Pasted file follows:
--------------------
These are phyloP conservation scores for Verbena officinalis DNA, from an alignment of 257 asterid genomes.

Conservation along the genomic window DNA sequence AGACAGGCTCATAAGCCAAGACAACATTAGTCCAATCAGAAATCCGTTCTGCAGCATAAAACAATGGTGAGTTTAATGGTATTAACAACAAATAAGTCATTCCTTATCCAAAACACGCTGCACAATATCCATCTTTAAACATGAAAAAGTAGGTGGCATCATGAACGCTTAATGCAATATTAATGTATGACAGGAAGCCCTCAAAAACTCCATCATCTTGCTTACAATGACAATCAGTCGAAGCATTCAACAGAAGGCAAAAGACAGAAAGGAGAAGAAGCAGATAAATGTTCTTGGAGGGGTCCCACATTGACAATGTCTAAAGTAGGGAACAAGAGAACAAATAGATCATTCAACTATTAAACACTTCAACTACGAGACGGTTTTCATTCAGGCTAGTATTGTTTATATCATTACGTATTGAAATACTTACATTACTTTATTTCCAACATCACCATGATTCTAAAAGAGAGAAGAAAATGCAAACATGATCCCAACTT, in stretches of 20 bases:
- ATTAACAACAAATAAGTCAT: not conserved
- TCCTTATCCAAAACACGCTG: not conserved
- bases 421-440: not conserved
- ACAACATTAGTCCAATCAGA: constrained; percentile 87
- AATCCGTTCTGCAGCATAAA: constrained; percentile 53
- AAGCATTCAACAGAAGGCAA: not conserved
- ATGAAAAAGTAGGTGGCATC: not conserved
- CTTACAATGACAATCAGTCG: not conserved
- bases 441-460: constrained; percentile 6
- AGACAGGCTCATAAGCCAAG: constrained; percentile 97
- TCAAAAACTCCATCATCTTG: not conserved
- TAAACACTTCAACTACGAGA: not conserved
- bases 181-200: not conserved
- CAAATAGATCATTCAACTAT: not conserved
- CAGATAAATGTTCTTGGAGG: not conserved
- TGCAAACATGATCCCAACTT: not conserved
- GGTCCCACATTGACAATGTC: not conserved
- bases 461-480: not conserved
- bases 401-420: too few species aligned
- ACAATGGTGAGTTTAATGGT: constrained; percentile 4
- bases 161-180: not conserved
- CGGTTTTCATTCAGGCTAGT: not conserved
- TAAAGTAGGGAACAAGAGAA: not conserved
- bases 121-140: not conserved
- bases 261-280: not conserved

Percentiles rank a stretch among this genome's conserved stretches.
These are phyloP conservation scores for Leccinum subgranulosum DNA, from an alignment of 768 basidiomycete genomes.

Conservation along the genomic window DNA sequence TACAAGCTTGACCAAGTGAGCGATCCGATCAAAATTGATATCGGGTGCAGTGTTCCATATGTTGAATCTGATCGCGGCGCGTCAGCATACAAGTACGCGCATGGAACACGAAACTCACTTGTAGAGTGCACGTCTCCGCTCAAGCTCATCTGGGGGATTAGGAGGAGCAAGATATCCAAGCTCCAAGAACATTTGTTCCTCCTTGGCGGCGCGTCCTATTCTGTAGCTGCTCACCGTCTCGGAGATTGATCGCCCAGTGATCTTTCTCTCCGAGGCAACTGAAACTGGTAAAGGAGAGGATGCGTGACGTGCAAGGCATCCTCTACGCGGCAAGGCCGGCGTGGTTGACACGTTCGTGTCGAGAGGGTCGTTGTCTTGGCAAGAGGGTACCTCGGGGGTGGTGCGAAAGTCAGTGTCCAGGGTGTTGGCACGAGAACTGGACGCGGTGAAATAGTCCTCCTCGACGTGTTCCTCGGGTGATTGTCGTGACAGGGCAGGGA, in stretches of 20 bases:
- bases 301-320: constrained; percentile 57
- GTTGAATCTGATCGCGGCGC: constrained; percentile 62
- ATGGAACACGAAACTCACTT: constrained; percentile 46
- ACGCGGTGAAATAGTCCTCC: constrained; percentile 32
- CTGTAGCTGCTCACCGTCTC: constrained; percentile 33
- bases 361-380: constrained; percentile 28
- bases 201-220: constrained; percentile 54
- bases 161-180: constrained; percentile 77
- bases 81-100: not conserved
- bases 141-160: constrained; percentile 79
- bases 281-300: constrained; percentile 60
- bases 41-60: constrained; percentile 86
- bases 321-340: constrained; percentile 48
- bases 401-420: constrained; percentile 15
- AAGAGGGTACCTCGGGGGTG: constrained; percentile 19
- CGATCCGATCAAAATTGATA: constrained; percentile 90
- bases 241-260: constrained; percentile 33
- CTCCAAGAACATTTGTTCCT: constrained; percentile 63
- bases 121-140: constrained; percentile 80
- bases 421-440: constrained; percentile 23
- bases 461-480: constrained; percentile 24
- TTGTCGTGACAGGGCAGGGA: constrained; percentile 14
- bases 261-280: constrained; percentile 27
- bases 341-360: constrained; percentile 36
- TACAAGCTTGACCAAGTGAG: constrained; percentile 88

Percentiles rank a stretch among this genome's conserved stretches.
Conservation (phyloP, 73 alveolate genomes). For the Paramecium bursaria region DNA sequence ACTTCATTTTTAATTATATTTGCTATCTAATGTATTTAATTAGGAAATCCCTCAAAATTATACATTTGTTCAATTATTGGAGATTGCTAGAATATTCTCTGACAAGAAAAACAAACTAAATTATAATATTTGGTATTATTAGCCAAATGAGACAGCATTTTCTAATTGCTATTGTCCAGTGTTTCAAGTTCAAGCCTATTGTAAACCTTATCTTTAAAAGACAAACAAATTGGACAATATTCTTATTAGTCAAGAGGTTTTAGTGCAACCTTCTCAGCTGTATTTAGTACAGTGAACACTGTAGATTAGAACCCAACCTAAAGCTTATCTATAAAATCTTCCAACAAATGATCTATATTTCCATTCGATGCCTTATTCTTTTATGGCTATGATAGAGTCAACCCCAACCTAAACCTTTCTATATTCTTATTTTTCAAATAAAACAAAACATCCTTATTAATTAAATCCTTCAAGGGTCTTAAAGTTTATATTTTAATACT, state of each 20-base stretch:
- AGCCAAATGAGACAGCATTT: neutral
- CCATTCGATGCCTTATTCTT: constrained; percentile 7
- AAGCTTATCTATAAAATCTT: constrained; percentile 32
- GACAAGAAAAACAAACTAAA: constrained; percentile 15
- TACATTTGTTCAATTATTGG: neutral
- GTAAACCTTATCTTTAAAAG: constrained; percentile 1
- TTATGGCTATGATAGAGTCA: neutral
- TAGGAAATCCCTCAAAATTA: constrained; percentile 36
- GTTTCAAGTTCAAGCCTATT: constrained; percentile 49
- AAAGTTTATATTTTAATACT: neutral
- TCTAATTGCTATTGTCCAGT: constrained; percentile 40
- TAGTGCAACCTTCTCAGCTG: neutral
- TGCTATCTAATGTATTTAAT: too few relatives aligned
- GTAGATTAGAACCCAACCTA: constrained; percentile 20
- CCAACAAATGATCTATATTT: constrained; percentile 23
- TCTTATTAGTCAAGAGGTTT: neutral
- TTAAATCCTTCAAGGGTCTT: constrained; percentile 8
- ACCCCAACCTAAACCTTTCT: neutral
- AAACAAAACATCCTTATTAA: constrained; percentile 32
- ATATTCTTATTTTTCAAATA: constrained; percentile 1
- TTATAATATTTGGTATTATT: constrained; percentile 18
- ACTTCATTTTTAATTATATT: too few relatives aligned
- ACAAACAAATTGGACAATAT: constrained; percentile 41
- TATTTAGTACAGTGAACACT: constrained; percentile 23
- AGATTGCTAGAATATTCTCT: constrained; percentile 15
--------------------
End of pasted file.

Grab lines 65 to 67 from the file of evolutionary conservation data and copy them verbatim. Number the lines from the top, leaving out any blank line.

- TAGGAAATCCCTCAAAATTA: constrained; percentile 36
- GTTTCAAGTTCAAGCCTATT: constrained; percentile 49
- AAAGTTTATATTTTAATACT: neutral